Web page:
2/26/2018 10:31:42 PM (GMT+3)

Legacy of ‘Walled City’s football culture in Delhi

Legacy of ‘Walled City’s football culture in Delhi

When I came to Delhi in 1996, it became a daily routine to hire a pedalled-rickshaw and roam around the old city as I wanted to feel its football pulse amid the crumbling walls and three surviving gates.

Delhi finished runners-up behind Bengal in the inaugural Santosh Trophy in Calcutta in 1941, but Delhi avenged their defeat in the second edition.

Interestingly, that was Delhi's only triumph in the National Championship, but I always felt it has the potential to do well at the national level.

Heard from the old-timers that the old city traders had encouraged and patronised the sport.

When YS Yadav, Sheikh Mohammad Shafiq, Mohammad Yasin and Hameed Khan sat under a tree at the historic Sunehri Masjid in old Delhi pre-1947, it had turned out to be a sunehra moment for Delhi.

Views were exchanged and Nationals came into existence. The decision to form the team was later unanimously passed during a meeting held at the bylanes of historic Turkman Gate at House No. 2383, Kucha Mir Hashim, Chitli Qabar.

Others also followed suit which helped the emergence of City Club, Shastri FC, Youngmen, Mughals, and Indian Nationals.

Such was the clubs’ aura that even common folks came forward with generous contributions as Nationals and City became a part of their lives.

So, despite the absence of the club tents like in Calcutta, football lived in every nook and corner of old Delhi.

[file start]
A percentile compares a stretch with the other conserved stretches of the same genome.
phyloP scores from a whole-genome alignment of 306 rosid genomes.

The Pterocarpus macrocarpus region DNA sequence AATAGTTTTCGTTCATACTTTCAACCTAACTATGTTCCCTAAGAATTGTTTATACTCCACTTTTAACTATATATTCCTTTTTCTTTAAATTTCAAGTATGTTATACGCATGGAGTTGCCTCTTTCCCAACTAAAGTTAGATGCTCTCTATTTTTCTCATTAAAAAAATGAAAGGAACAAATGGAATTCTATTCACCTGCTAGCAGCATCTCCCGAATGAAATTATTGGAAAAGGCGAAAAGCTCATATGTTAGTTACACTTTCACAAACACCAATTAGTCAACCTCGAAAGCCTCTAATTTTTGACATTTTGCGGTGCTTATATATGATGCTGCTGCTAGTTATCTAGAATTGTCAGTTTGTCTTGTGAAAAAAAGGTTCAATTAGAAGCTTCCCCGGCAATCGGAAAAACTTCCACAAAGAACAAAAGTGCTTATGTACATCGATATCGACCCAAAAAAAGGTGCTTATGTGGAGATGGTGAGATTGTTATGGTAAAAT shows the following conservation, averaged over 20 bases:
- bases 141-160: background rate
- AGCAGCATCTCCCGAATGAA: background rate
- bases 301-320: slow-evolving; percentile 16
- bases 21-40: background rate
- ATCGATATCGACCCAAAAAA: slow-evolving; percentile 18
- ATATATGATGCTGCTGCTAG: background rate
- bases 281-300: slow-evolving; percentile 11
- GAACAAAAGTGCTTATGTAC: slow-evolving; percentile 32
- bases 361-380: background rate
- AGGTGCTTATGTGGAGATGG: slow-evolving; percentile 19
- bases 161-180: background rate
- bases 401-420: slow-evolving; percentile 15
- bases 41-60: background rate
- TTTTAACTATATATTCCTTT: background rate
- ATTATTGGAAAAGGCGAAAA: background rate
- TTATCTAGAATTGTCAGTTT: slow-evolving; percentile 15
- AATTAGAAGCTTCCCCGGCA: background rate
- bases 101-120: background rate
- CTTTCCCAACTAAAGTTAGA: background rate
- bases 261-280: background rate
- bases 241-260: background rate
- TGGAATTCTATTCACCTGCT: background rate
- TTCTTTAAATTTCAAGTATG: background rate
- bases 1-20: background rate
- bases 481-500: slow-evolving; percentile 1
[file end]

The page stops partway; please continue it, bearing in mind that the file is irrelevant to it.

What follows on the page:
However, post 2000 the sport struggled to stay afloat due to multiple reasons. Slowly it delinked itself from every stakeholders including the media and sponsors.

The interests among its fans dwindled with the advent of the live European League matches on their TV sets while the parent body got involved into squabbles over petty politics.

A large chunk of fans turned away from the local leagues, which was a big draw even till 1997-98.

However, the escalating costs became a little too difficult for the owners to run their clubs and, some even sold their rights to concentrate on their businesses.

I found a stark similarity between the old Delhi’s decay and the dwindling fortune of Walled City’s football culture.

But there is a ray of light as the new body, which was elected last December, announced a slew of marketing promotions and brand strategies including ‘Football Delhi’ replacing ‘Delhi Soccer Association’ to revive interests.